Joe Pélissier, of Pod Communications, www.podcommunications.co.uk, makes a good point when he writes that, while reading an article on fly-fishing: ‘I was struck between the connection between serious, passionate anglers and committed marketers. It’s to do with bait and mindset.
’For every type of creature there’s a bait. You just have to work out what it is. For anglers, it appears that a successful catch is often due to a mindset that is scientific and experimental in nature. The first book on the subject was published in 1496. And the dry fly that fly-fishermen use today is the result of books published by Frederic Halford in the 1880s. His books lay out a system for fly-fishing based on experiment, observation, dedication and mechanics.
’A focused mind, willingness to experiment and the need for a system: that’s how to get great results.
’As a young boy, the fishing journalist, Brian Clarke, conducted an autopsy on every fish he caught – so that he could discover what they preferred to eat. Based on his observations, he designed flies that imitated those he discovered in the autopsy – and found that, from one season to the next, his catch increased by 600%.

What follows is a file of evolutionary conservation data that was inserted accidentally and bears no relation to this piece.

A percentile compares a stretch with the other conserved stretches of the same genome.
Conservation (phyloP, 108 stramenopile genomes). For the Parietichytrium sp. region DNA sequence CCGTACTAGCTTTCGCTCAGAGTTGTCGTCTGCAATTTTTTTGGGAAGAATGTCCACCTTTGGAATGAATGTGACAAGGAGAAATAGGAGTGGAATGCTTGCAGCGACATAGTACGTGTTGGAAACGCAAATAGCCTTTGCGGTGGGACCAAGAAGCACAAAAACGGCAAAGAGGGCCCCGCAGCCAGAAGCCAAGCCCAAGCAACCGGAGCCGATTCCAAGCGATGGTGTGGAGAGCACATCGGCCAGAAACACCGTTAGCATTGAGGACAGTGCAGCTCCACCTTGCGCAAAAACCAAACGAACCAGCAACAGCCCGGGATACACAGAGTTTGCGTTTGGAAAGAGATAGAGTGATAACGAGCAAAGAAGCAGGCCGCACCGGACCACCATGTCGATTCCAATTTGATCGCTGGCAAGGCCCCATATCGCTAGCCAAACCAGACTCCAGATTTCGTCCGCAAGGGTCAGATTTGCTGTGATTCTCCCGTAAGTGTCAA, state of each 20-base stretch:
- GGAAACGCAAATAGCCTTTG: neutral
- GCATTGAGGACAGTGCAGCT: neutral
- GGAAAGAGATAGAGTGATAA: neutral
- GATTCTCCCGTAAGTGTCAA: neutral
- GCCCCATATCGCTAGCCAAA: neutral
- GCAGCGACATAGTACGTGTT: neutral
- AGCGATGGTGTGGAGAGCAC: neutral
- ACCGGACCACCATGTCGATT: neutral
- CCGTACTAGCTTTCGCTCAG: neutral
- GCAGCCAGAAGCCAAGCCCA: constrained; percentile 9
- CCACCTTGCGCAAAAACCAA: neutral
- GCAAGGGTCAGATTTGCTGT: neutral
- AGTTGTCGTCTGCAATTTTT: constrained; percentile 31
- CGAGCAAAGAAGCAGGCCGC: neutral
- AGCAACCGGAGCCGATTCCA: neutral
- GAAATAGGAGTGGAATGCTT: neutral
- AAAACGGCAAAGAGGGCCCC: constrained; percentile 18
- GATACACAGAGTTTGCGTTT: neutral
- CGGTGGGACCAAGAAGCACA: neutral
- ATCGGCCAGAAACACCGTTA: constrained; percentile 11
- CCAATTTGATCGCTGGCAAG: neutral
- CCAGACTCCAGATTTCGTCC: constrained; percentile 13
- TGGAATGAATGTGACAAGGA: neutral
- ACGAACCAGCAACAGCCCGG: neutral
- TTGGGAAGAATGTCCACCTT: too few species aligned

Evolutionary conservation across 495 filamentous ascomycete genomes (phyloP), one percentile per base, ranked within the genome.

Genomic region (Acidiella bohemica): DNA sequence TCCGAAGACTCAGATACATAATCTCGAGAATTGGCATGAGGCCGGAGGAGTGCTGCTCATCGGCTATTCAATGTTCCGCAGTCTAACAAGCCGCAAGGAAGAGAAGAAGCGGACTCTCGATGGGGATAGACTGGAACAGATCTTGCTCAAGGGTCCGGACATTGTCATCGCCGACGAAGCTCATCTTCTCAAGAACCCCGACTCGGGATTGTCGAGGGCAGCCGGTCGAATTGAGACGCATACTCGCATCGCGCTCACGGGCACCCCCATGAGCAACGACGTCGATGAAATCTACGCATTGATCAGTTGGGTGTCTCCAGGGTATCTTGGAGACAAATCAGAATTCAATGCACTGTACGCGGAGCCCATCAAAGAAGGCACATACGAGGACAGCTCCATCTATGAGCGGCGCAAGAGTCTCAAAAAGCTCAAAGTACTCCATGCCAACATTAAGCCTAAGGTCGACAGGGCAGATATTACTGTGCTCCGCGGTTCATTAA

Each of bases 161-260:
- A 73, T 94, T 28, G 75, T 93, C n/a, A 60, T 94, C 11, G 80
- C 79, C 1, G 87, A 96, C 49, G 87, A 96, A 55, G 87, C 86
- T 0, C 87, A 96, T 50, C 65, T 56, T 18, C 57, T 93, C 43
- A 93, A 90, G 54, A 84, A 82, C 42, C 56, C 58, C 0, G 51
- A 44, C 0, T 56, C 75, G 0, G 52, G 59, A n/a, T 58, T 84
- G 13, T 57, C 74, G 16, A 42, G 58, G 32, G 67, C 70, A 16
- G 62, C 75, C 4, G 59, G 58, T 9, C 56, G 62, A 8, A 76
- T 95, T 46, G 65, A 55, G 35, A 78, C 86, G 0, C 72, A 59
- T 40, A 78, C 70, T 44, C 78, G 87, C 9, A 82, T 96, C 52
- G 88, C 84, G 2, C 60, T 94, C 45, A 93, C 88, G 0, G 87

’How dedicated are you to find the right bait for your customers: to discover what they buy, when, how often and why – and then create products and services they will want? Even fish get bored of the same old thing, so what chance do you have with customers unless you are prepared to ring the changes?
’What you market is not down to luck and chance. Like anglers, serious marketers study the swirls and flows of a river and then find the appropriate bait. And when unsuccessful, they change it, move to a different bank, or do both.
’Another important lesson to observe is that it’s fun. There’s pleasure and satisfaction in setting out to secure a prize catch. If you can take this approach with winning new customers, you remove some of the pressure and edge.
’So is your bait appetising? Are the fish nibbling or biting? Or, are you experimenting and just letting the line drift aimlessly – in the hope that something will eventually bite? If you have reeled in a monster, have you done an autopsy to know why you were successful? Or, are you going to think it was all down to luck and miss out on the opportunity to increase your strike rate by 600%.’